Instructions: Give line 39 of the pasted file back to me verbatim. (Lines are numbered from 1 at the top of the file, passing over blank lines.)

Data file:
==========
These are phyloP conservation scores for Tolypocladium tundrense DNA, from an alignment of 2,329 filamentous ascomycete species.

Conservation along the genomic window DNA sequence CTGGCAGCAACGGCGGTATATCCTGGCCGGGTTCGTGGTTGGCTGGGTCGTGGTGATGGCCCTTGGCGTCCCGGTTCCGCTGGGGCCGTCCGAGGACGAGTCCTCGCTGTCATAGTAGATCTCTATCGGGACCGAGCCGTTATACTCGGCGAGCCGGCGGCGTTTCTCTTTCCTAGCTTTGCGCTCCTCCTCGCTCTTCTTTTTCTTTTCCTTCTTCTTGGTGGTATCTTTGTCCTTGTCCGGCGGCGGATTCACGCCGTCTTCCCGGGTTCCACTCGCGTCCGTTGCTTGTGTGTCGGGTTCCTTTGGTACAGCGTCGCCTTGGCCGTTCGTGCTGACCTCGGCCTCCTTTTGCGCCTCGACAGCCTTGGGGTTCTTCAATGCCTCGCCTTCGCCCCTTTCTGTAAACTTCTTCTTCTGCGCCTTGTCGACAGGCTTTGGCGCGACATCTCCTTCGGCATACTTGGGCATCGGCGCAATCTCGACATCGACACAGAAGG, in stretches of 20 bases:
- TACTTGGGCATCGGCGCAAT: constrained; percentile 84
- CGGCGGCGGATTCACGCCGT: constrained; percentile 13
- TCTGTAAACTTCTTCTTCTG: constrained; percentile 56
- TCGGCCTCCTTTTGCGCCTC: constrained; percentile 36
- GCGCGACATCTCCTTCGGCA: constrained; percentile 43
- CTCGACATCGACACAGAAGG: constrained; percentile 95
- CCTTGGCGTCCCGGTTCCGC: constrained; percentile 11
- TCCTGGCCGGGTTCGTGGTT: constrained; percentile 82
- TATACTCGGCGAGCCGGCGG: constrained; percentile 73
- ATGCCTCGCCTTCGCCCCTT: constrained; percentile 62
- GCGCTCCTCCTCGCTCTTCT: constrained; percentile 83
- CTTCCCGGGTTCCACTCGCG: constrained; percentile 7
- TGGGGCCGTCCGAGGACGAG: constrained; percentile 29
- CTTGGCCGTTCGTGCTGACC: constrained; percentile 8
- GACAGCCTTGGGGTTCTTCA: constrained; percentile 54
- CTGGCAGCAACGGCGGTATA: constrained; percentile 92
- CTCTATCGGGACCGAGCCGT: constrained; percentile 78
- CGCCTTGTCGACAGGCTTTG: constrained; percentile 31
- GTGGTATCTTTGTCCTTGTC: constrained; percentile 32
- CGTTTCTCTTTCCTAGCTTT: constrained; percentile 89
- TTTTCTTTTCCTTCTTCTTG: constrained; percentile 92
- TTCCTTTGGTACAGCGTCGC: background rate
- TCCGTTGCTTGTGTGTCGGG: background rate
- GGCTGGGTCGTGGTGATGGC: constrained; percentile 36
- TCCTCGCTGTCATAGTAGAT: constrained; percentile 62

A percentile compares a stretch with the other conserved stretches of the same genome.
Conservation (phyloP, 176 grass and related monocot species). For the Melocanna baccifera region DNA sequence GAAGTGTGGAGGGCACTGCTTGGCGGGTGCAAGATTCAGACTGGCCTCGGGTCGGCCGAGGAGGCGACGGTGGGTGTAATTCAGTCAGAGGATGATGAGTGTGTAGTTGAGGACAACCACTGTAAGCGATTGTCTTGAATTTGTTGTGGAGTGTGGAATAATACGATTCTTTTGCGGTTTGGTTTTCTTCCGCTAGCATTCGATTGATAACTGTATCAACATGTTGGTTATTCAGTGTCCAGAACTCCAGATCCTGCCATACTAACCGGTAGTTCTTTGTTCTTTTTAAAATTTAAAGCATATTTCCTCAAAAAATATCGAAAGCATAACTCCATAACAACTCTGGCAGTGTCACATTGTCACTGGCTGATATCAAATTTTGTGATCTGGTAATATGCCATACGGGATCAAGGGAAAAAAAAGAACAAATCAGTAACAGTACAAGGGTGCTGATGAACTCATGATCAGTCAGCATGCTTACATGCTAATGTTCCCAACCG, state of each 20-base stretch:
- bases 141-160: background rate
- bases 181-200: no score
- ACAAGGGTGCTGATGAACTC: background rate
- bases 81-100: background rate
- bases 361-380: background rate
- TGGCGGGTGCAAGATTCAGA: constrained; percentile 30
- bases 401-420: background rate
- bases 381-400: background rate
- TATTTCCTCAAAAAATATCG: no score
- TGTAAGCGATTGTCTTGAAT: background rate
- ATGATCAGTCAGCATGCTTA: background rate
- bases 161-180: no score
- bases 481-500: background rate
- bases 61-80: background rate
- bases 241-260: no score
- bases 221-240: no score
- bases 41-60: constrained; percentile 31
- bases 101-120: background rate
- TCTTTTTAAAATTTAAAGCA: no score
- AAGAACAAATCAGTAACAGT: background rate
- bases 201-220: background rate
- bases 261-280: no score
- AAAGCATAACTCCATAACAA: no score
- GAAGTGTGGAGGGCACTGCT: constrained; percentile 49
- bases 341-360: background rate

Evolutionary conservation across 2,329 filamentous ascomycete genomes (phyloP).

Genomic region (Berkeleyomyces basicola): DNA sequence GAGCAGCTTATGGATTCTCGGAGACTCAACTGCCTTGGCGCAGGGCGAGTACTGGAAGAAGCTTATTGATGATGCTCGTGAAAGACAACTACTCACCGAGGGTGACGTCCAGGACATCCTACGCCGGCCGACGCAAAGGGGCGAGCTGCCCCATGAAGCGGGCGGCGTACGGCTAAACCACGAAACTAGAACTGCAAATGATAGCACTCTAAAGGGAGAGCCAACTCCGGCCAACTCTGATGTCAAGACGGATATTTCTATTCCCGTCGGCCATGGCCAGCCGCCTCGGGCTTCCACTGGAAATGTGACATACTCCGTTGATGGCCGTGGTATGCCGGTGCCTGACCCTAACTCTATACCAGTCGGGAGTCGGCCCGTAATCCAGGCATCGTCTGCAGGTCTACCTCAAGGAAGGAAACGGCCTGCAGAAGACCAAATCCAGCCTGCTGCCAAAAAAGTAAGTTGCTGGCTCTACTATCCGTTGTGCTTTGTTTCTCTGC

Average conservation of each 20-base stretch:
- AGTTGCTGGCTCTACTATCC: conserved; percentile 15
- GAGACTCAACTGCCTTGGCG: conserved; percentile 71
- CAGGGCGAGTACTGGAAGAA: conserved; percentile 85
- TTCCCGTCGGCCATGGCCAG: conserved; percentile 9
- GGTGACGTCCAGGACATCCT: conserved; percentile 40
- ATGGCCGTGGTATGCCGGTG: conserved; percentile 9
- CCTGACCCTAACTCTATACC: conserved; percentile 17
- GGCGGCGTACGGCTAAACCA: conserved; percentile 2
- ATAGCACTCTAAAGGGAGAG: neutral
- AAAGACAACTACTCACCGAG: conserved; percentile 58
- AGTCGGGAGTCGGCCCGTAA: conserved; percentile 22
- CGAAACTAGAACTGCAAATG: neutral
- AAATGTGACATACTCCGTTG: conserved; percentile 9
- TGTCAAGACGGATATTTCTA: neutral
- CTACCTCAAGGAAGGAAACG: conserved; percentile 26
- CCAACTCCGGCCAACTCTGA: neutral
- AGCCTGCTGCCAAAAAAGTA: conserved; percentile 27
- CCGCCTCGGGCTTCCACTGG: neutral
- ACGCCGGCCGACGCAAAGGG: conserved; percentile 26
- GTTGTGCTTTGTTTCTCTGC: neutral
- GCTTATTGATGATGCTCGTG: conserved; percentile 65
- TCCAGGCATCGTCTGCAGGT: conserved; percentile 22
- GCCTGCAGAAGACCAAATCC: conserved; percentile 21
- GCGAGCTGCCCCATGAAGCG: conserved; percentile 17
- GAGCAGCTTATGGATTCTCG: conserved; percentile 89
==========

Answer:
- TGTAAGCGATTGTCTTGAAT: background rate